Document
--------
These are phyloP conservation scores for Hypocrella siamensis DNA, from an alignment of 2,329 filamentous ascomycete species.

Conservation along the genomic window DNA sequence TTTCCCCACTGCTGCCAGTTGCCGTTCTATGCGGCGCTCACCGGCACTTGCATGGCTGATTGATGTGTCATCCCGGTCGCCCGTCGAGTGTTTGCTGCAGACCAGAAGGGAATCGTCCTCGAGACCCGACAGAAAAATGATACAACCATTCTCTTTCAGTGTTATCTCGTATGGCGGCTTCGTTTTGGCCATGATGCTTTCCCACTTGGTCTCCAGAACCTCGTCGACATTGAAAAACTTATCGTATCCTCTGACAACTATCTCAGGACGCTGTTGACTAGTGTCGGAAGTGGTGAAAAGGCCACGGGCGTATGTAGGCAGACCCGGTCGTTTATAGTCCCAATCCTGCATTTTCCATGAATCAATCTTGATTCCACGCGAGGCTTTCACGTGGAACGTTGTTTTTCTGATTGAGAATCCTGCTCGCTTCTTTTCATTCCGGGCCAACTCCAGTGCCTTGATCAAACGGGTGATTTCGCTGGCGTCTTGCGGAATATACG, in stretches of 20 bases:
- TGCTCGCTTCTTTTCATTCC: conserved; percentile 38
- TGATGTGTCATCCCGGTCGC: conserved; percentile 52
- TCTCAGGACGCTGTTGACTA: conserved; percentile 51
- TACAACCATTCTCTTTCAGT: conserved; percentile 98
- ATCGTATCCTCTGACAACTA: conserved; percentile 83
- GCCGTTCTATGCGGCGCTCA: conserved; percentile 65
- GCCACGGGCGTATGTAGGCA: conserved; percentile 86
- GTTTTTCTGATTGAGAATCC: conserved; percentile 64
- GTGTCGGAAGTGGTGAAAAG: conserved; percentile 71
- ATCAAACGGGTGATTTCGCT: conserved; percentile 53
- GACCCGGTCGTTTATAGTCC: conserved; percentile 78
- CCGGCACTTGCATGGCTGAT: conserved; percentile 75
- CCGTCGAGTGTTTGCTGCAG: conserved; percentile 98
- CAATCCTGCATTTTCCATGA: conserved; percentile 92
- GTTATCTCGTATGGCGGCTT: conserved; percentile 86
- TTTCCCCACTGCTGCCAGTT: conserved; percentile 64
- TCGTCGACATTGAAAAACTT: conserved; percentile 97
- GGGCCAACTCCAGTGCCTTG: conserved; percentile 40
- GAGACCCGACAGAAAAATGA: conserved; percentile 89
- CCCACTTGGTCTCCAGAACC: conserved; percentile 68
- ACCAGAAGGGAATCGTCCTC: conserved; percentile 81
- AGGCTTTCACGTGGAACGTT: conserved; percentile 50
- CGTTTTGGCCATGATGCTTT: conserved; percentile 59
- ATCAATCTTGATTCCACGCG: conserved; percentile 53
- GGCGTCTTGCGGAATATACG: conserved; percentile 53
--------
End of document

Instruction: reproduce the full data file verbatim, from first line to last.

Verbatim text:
These are phyloP conservation scores for Hypocrella siamensis DNA, from an alignment of 2,329 filamentous ascomycete species.

Conservation along the genomic window DNA sequence TTTCCCCACTGCTGCCAGTTGCCGTTCTATGCGGCGCTCACCGGCACTTGCATGGCTGATTGATGTGTCATCCCGGTCGCCCGTCGAGTGTTTGCTGCAGACCAGAAGGGAATCGTCCTCGAGACCCGACAGAAAAATGATACAACCATTCTCTTTCAGTGTTATCTCGTATGGCGGCTTCGTTTTGGCCATGATGCTTTCCCACTTGGTCTCCAGAACCTCGTCGACATTGAAAAACTTATCGTATCCTCTGACAACTATCTCAGGACGCTGTTGACTAGTGTCGGAAGTGGTGAAAAGGCCACGGGCGTATGTAGGCAGACCCGGTCGTTTATAGTCCCAATCCTGCATTTTCCATGAATCAATCTTGATTCCACGCGAGGCTTTCACGTGGAACGTTGTTTTTCTGATTGAGAATCCTGCTCGCTTCTTTTCATTCCGGGCCAACTCCAGTGCCTTGATCAAACGGGTGATTTCGCTGGCGTCTTGCGGAATATACG, in stretches of 20 bases:
- TGCTCGCTTCTTTTCATTCC: conserved; percentile 38
- TGATGTGTCATCCCGGTCGC: conserved; percentile 52
- TCTCAGGACGCTGTTGACTA: conserved; percentile 51
- TACAACCATTCTCTTTCAGT: conserved; percentile 98
- ATCGTATCCTCTGACAACTA: conserved; percentile 83
- GCCGTTCTATGCGGCGCTCA: conserved; percentile 65
- GCCACGGGCGTATGTAGGCA: conserved; percentile 86
- GTTTTTCTGATTGAGAATCC: conserved; percentile 64
- GTGTCGGAAGTGGTGAAAAG: conserved; percentile 71
- ATCAAACGGGTGATTTCGCT: conserved; percentile 53
- GACCCGGTCGTTTATAGTCC: conserved; percentile 78
- CCGGCACTTGCATGGCTGAT: conserved; percentile 75
- CCGTCGAGTGTTTGCTGCAG: conserved; percentile 98
- CAATCCTGCATTTTCCATGA: conserved; percentile 92
- GTTATCTCGTATGGCGGCTT: conserved; percentile 86
- TTTCCCCACTGCTGCCAGTT: conserved; percentile 64
- TCGTCGACATTGAAAAACTT: conserved; percentile 97
- GGGCCAACTCCAGTGCCTTG: conserved; percentile 40
- GAGACCCGACAGAAAAATGA: conserved; percentile 89
- CCCACTTGGTCTCCAGAACC: conserved; percentile 68
- ACCAGAAGGGAATCGTCCTC: conserved; percentile 81
- AGGCTTTCACGTGGAACGTT: conserved; percentile 50
- CGTTTTGGCCATGATGCTTT: conserved; percentile 59
- ATCAATCTTGATTCCACGCG: conserved; percentile 53
- GGCGTCTTGCGGAATATACG: conserved; percentile 53